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Logo of neuroncolAboutAuthor GuidelinesEditorial BoardNeuro-Oncology
Neuro Oncol. 2001 July; 3(3): 174–183.
PMCID: PMC1920620

Long-term quality of life and neuropsychologic functioning for patients with CNS germ-cell tumors: from the First International CNS Germ-Cell Tumor Study.


This study evaluated the quality of life and neuropsychologic functioning among patients enrolled between 1989 and 1993 in the First International CNS Germ-Cell Tumor Study. Quality-of-life questionnaires (Short Form-36 or Child Health Questionnaire) were completed on 43 patients at median follow-up of 6.1 years after diagnosis (range, 4.5-8.8 years), and intellectual and academic testing was performed on 22 patients. Psychosocial and physical functioning of patients aged 19 years and older at follow-up was within the average range, whereas the same functioning for patients aged 18 years and younger, as reported by their parents at follow-up, was low average and borderline, respectively. Overall psychosocial and physical health summary scores were positively correlated with age at diagnosis for both groups combined. Those who received CNS radiation therapy (n = 29) reported significantly worse physical health, but similar psychosocial health, compared with those treated without radiation. Neuropsychologic testing indicated full-scale and verbal IQ, reading, spelling, and math skills in the average range, and performance IQ in the low average range. Intelligence and math skills were positively correlated with age at diagnosis. Those with germinomas significantly outperformed those with nongerminomatous/ mixed tumors on all neuropsychological measures administered. Younger patients diagnosed with CNS germ-cell tumors are at increased risk for psychosocial and physical problems as well as neuropsychologic deficits. Exposure to irradiation adversely affects overall physical functioning, whereas tumor pathology appears to be a salient neurocognitive risk factor. Collaborative and randomized studies are required to further elucidate the late effects arising from factors such as age at diagnosis, tumor histology, level of irradiation therapy, and chemotherapy toxicity among these young and potentially curable patients.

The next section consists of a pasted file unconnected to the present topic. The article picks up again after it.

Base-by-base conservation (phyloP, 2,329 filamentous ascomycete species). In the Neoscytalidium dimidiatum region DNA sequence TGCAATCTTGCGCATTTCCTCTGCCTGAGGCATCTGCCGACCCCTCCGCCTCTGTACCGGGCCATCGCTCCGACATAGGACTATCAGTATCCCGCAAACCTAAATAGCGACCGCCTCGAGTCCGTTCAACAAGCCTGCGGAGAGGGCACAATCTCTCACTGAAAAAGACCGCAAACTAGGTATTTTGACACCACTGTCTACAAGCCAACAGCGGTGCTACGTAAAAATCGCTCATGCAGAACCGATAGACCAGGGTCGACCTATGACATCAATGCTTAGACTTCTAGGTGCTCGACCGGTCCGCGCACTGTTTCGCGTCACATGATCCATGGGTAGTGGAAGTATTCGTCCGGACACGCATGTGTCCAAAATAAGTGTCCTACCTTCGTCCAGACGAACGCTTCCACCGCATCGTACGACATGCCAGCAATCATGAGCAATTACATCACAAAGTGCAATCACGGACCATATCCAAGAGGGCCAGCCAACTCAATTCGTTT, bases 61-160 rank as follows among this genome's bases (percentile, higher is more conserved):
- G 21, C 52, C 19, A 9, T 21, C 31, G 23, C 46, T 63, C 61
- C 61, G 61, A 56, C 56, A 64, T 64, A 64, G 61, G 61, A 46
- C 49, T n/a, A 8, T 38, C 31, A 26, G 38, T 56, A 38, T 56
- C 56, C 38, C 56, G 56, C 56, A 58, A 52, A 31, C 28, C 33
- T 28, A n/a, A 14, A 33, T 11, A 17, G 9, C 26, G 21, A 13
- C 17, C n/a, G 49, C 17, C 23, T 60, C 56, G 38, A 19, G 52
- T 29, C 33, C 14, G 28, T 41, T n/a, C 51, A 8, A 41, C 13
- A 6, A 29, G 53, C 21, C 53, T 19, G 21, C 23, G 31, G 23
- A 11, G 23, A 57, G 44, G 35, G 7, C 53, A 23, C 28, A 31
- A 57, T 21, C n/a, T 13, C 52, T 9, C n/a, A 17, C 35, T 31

Articles from Neuro-Oncology are provided here courtesy of Society for Neuro-Oncology and Oxford University Press